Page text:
# Is log(log(1+1/r)) in L^N(B(0,1))?

## Homework Statement

Ok, so we're in R^N, and we're looking at the unit ball. I wanna prove that the function g(x)=log(log(1+1/r)) is in L^N of the unit ball, where r=|x|.
I also want to prove that its partial derivative are there, but like we say here, one cow at a time.

None, really.

## The Attempt at a Solution

Well, I don't remember if it's true, but maybe if xf(x) tends to zero when x tends to zero and f>0, then its integral is finite? I could then try and use it on |g|^N...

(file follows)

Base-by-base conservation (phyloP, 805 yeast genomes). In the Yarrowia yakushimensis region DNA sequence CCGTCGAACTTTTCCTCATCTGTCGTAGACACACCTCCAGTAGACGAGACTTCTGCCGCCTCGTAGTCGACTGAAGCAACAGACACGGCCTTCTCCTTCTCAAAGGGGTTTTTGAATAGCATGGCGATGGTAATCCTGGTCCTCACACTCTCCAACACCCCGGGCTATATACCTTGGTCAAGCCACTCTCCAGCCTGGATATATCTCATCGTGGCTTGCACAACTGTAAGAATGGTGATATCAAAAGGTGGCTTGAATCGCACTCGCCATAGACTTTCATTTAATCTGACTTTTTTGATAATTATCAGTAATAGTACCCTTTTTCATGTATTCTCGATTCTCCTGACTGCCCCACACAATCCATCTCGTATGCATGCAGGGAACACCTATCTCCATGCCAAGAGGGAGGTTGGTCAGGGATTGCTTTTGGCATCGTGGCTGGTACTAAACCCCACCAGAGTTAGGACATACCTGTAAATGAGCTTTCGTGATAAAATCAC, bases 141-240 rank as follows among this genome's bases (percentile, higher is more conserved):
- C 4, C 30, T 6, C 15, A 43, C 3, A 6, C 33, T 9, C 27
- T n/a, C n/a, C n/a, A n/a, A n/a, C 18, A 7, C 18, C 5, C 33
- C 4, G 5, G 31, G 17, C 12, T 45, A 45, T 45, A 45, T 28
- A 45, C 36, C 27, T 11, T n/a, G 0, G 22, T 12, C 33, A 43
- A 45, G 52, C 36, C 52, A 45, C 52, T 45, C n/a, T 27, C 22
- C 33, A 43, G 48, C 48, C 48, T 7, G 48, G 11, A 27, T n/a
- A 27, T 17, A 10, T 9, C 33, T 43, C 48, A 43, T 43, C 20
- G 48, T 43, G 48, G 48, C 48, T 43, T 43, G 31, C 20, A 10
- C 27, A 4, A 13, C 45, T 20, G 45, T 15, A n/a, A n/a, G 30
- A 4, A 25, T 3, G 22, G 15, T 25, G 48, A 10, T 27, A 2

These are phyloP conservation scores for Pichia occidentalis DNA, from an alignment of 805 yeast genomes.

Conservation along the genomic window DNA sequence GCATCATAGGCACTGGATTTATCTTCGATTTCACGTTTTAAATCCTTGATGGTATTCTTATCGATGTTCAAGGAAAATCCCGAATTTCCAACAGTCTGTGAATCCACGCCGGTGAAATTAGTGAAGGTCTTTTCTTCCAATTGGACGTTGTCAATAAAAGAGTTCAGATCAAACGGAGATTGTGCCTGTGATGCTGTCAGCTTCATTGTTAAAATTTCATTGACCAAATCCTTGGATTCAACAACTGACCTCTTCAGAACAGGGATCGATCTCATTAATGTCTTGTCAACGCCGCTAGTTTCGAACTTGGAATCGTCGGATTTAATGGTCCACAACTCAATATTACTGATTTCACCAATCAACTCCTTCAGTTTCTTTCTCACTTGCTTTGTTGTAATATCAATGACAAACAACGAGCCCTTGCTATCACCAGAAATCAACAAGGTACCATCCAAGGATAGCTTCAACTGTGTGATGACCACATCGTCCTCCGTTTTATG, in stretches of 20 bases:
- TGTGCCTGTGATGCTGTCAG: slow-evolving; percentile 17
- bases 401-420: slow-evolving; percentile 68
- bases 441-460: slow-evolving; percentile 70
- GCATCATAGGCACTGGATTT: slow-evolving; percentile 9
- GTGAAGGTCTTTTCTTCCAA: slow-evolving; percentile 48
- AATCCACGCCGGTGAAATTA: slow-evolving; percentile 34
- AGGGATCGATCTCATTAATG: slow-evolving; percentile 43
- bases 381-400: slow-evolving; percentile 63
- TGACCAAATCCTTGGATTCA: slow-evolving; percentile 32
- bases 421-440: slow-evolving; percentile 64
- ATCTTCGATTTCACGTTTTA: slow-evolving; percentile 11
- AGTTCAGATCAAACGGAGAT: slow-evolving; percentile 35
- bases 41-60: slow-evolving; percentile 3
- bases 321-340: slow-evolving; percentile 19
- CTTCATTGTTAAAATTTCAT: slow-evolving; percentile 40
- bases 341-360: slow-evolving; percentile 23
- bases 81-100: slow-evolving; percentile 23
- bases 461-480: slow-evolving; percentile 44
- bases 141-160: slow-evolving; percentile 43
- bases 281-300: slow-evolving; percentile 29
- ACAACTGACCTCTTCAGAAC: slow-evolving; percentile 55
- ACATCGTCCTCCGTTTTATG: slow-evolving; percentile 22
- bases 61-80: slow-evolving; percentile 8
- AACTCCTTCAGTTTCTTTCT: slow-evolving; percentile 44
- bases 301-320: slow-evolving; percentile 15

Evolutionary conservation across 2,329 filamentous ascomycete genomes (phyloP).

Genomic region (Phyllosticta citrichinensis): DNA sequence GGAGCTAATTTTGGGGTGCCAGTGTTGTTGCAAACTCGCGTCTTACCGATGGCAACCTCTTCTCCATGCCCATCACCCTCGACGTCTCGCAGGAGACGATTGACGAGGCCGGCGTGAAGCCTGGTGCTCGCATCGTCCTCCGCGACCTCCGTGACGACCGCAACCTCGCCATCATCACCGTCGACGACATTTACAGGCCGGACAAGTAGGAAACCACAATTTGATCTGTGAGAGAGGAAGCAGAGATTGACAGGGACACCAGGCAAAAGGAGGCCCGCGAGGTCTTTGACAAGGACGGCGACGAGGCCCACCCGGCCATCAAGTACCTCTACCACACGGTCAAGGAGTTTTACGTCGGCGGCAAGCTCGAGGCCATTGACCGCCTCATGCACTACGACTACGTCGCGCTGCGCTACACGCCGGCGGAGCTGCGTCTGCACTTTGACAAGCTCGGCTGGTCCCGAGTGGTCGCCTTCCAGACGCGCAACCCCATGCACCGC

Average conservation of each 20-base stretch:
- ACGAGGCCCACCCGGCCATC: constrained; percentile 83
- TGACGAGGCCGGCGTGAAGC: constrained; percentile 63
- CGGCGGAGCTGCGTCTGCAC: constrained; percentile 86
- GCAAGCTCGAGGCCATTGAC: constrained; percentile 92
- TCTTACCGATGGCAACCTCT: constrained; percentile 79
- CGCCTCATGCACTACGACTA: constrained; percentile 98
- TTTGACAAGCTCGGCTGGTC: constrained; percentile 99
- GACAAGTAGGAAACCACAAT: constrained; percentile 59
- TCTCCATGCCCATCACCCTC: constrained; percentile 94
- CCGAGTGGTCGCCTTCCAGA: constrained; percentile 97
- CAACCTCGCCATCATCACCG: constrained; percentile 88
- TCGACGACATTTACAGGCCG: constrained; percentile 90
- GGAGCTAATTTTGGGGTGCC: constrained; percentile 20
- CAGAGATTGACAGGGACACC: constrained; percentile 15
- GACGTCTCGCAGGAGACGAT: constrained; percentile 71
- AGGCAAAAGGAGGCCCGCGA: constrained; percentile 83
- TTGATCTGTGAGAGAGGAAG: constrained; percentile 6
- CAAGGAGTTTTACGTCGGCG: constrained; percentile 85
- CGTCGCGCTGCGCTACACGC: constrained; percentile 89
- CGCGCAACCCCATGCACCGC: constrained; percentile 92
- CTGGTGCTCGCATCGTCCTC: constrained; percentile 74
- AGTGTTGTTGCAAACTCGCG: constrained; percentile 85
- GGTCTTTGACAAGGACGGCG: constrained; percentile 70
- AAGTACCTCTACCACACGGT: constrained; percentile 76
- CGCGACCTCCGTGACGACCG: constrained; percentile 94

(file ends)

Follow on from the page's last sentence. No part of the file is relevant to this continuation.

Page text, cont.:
Any help would be immensly appreciated.

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What does L^N of the unit ball in R^N mean? If it means Lp(B^N), where B^N is the unit ball in R^N, and Lp(X) is the space of complex valued functions on X whose magnitude to the pth power is integrable, p>=1, then:

Two steps:
1. show (log(x))^p<x for all p>=1, all x>N, some N depending on p.
2. show log(1+1/r) is integrable

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Thanks, success!